and hard currency, sales of generators and water storage tanks in affluent
suburbs of Zimbabwe have soared. But a water tank would cost Susan seven
years of her highest earnings as a street vendor.
In her district, Some water is drawn from streams and drains. But there
isn't enough for regular bathing and laundry.
By around 2 p.m., the boys are back from school. They immediately shed their
uniforms. To keep them uncreased, Susan wipes them down with a damp cloth,
then covers them with books, old magazines, her Bible, a tea tray of saucers
and cracked china plates and an old wooden footstool. No matter how hard
life is, the children must look neat.
Uniforms are obligatory, and Susan would have to sell 400 packets of maputi
to afford a new school blazer for Dumi.
When children weaken and get sick, "we can't afford to go to the clinic,"
said Jane, the sister. "We use plants taught to us by the old people and the
n'angas" - herbalist healers.
Many trace the economic collapse to the program Mugabe launched in 2000 to
seize white-owned farms and hand them over to blacks to right the wrongs of
the murungu, the whites who founded this corner of the British empire and
ruled it until it won independence in 1980.
The chaotic and often violent seizures of thousands of white-owned farms
disrupted the agriculture-based economy of what used to be a regional
The government has cracked down hard on Mugabe's critics, arresting and
beating opposition leaders. Mugabe himself has declared his "police have a
right to bash" dissidents.
Susan, Jane and their neighbors say they are too busy trying to survive to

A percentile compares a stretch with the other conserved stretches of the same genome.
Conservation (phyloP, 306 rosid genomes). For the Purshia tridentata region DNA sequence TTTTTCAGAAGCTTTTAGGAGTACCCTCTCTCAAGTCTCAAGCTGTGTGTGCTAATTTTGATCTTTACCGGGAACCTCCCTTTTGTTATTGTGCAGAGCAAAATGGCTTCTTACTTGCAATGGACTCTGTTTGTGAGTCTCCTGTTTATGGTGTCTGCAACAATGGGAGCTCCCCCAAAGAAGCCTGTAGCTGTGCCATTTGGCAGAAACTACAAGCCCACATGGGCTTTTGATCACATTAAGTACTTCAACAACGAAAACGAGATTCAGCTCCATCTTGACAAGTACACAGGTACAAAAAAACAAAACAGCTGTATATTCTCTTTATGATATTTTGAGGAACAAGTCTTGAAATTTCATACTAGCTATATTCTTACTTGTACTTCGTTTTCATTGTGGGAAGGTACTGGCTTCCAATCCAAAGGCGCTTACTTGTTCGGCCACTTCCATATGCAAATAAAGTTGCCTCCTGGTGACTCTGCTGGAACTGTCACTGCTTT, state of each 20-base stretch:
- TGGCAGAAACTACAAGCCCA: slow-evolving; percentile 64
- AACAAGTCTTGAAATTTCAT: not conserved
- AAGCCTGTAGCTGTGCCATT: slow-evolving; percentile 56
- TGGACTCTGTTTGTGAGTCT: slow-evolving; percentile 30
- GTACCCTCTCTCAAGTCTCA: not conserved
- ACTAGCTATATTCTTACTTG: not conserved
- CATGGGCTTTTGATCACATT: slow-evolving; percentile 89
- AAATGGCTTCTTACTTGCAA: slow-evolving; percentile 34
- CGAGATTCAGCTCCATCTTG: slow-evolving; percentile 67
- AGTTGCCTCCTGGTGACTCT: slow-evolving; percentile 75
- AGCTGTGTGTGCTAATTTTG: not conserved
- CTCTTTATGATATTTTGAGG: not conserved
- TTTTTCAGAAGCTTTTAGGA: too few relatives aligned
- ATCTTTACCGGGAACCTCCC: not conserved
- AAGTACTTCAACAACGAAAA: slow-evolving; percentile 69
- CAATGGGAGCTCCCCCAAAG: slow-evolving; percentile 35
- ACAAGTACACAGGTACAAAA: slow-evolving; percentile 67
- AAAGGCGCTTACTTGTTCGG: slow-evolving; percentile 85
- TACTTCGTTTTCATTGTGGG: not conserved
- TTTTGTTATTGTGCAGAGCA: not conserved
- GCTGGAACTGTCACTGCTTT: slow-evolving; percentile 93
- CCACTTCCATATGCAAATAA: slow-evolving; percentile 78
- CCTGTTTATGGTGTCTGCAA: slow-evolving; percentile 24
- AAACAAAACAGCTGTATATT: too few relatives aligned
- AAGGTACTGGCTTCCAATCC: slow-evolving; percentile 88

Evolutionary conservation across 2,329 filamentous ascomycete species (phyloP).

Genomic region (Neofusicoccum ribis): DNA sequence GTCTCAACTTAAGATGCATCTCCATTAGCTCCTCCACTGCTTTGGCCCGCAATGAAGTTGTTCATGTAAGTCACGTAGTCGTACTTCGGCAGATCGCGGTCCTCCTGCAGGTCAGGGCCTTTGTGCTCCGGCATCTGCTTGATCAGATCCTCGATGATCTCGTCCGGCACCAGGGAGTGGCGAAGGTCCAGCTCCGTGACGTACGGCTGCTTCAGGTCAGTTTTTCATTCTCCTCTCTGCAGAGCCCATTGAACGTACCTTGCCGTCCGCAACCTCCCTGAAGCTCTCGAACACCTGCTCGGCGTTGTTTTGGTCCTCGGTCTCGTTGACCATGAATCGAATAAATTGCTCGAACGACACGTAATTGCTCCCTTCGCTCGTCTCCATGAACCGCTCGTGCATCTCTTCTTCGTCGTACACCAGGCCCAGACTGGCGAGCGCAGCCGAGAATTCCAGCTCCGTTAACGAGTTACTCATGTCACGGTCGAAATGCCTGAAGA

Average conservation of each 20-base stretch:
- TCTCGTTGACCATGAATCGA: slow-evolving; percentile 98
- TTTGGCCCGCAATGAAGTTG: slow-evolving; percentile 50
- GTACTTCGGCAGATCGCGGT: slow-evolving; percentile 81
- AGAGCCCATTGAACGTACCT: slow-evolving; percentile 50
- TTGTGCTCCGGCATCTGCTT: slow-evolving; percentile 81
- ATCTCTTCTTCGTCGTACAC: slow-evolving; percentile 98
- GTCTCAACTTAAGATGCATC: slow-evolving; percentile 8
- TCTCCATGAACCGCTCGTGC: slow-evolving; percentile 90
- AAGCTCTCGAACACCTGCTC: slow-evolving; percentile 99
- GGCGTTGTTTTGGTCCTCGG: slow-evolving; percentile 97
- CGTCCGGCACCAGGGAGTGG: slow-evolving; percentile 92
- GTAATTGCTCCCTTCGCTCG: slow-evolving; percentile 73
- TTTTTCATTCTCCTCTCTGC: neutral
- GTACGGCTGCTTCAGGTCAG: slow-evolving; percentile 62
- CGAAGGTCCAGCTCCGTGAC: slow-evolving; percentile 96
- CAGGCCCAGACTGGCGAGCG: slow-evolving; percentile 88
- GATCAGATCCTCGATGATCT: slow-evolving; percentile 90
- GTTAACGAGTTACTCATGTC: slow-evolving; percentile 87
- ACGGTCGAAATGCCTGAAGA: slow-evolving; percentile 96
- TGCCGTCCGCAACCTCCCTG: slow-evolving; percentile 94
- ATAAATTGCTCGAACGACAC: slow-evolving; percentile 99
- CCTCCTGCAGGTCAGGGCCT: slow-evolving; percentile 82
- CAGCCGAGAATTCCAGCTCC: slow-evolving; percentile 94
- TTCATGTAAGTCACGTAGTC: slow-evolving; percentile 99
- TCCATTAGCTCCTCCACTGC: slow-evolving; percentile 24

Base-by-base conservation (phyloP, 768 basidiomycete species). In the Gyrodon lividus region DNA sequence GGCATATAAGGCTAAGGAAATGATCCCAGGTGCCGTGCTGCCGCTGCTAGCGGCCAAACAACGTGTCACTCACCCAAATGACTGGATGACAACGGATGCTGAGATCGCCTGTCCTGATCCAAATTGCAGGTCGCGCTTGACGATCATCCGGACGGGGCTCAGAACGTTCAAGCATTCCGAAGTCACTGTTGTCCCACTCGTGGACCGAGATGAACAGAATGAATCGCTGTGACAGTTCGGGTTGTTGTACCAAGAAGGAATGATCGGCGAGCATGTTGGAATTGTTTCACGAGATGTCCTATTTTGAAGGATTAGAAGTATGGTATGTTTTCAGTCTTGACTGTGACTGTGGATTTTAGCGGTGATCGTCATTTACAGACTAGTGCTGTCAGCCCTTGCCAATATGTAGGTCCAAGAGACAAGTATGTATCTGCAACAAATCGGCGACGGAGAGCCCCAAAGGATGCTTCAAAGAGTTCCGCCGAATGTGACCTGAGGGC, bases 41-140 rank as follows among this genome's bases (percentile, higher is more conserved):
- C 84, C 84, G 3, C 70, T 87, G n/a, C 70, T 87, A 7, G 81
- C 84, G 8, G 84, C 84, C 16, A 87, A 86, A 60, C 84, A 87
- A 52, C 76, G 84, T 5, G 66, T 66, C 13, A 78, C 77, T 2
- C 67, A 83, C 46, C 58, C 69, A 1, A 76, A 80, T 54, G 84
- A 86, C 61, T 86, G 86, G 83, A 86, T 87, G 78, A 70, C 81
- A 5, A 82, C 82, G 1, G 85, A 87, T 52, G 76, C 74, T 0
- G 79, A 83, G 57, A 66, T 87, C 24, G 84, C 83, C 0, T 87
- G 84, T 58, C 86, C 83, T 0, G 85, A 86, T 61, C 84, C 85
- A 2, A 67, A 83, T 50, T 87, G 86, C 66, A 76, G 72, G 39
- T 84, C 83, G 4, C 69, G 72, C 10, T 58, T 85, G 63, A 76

engage in politics - and they know the risks. Jane tells of a woman who
participated in a demonstration, was assaulted and spent a month in the
Harare Central hospital.
"You know what happens, so you just draw away," she said.
Still clinging to the remnants of the democracy it inherited from the
whites, when the black majority had no vote, Zimbabwe is holding
presidential and parliament elections in March. Past elections have been
marred by violence, intimidation and allegations of rigging.
Mugabe, 83, the only ruler since independence, is to run again next year. If
he wins "we will die of hunger," Jane said. "If anyone else wins, we will be
beaten. It will be war."
By 6 p.m., dusk is falling over Susan's brick home of three small rooms. The
acrid smell of cooking fires and burning garbage settles over the street.
The wood Susan has bought won't last long enough to cook cornmeal porridge.
She adds paper cartons to the flame and then the stuffing from a piece of
mattress she found in long grass past the church.
The darkening shroud of night is broken by the sweep of the headlamps of the
occasional passing car or taxi, lit on bright to avoid the deepening
potholes. The vibrant nightlife of Rakgajani Avenue has died. Candles
flickers behind some of the broken window panes in a hostel where families
Kerosene lamps are useless. There has been no kerosene in five years of
chronic gasoline shortages.
Paul and Dumi go to sleep behind a curtain. A cousin visiting from Susan's
home village in rural Mutoko, 90 miles (145 kilometers) away, rolls out a
blanket on the kitchen floor. She says she was afraid to bring corn from the
village harvest lest it be confiscated when the bus was searched at police
The family turns in by 9 p.m. Susan is already fretting about tomorrow.
"What are the kids going to eat?"
The TV set is covered with a hand-crocheted white cotton doily and family
photos in plastic frames. The sole channel is a government mouthpiece. The
set is switched off. There is still no power.
"We don't miss it," Susan said. "All they want us to see is they are strong,
we are free from the British murungu, and things are getting to be OK."
17 October 2007
By Grace Kwinjeh
The Standing Committee of Zimbabwe's Movement for Democratic Change (MDC)